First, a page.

and a magnificent white, two-story building with balconies adorned
with wrought-iron railing and a blue frame around each window. Blue
letters spelling the word ENYHE
curve over a
huge arched gate set in the center of the building.
The two and a half hour drive has finally come to an end. The appearance
of the finca is marvelous, but the car doesn't stop there, it crosses
the patio and continues again through another pathway. This time,
you feel like you're entering a jungle. The path is shaded by huge
trees and runs alongside the bottom of a depression. On either side,
a wide variety of lush, tropical shade plants grow without restraint,
leaving only a narrow path for the car which continues along its
way, brushing against the leaves, occasioning a flower or two to
drop. A short, steep, last climb and a house appears.
The front view of the house is imposing. A white, fifteen-foot-high,
facade supports an antique wooden door. Six vertical windows are
both protected and beautifully decorated by handmade wrought-iron
gates. A row of "macetas" with different types of flowers are shaded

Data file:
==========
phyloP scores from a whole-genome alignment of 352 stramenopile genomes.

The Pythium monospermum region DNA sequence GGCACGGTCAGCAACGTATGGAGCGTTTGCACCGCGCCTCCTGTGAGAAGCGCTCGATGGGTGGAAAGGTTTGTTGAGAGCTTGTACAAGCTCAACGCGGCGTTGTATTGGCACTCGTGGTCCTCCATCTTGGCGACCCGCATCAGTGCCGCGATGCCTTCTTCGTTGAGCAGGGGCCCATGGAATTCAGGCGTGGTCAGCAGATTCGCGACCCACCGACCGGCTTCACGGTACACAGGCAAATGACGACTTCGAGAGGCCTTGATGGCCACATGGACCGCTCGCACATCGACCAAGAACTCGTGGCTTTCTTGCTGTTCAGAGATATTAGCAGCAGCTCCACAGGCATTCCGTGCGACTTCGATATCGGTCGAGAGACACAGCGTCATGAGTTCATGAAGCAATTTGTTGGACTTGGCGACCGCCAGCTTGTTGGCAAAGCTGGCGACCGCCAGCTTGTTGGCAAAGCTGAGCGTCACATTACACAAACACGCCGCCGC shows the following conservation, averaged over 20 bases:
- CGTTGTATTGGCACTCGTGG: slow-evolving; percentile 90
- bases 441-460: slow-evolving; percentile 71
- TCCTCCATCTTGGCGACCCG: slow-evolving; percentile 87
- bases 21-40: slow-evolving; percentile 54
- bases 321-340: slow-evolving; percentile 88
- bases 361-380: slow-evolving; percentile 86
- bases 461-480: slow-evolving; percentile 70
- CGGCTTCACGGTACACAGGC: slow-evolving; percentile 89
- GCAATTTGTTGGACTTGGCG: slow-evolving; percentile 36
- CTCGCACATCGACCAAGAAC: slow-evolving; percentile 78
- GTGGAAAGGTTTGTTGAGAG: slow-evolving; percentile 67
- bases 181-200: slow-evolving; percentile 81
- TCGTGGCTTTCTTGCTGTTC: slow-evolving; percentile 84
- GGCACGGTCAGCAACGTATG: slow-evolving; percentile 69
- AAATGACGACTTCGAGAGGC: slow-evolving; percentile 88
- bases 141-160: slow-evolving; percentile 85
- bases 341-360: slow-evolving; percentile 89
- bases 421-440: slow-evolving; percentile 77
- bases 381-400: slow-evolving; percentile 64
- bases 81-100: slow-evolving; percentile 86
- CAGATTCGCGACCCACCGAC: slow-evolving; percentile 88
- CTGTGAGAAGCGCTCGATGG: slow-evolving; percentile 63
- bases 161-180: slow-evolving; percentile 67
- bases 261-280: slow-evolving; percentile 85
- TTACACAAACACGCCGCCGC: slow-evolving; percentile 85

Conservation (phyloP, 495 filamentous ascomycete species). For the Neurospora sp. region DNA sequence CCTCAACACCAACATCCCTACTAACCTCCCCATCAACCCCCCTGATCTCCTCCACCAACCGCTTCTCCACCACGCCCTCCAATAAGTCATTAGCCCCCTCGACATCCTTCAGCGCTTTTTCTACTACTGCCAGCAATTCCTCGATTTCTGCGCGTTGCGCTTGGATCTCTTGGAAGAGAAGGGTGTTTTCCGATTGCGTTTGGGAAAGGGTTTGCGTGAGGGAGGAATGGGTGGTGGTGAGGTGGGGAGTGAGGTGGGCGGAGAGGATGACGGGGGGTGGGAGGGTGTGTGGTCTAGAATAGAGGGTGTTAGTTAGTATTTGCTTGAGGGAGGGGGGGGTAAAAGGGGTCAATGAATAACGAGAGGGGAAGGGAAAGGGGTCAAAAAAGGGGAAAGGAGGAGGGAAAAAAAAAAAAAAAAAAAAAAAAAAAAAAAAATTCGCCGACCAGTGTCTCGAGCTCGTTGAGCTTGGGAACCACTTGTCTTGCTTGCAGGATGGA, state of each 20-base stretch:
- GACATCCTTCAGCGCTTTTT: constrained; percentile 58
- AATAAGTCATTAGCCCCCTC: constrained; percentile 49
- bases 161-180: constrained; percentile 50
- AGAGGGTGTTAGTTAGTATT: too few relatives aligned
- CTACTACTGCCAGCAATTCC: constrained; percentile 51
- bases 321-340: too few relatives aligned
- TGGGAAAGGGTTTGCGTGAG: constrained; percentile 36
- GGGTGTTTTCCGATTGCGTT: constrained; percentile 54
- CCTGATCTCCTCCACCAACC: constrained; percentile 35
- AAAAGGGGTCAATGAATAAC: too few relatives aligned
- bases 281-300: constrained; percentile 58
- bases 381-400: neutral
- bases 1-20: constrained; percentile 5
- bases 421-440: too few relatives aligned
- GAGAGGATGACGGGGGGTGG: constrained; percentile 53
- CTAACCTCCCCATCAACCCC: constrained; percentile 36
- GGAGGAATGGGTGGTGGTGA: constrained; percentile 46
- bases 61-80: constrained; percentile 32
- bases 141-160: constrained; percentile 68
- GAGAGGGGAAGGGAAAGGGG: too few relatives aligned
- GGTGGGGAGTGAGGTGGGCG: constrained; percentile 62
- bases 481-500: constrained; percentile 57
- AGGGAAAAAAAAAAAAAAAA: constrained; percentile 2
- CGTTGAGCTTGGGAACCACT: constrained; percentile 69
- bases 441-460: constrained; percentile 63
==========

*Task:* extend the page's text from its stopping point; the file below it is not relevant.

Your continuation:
beneath a huge avocado tree. At one end of this terrace, a spectacular
view of the lake shows through the vegetation. The car stops next
to the door and the passengers get down and stretch their legs.
Once again the sound of a bell is heard and the hosts open the door
to welcome the visitors.
Entering the house, one's soul and mind is transported to bygone
times. A breathtaking and colorful patio is surrounded by four corridors
with arcs. Hammocks hang from column to column, making a silent
invitation to rock oneself on them. The noise of the water dripping
in a fountain catches your attention and makes you turn your head
to the center of the patio where the purple flowers of the bougainvilleas
mix with the pink flowers of two great bushes called "Pata de Vaca"
(cow hoof). Multicolor geraniums in "macetas" mark a line dividing
the patio from the corridors.
A glass of water and the opportunity to use the restroom is offered
to the riders while the luggage is taken down to the rooms. Each
room is decorated with Mexican handicrafts and regional furniture
from different towns in Mexico. All rooms are wide and comfortably
furnished, with spacious bathrooms and hand painted tiles and accessories.
An appointment to meet in the living room is set for half an hour
after arrival, in order to allow the riders to rest a while and
arrange their belongings. During this initial gathering in the living
room, the hosts explain some rules and the way they work to riders,
in addition to going over schedules for the different days, and
the details of the route. Useful advice on how the horses are handled
comes in handy. Afterwards, a lunch is offered on a large, thick,
one-piece, wooden table, set in the garden beneath the shade of
a "pergola" that supports five magnificent purple wisterias.
Once the lunch has finished, the riders are introduced to their
horses. Walking across the spectacular garden where, among other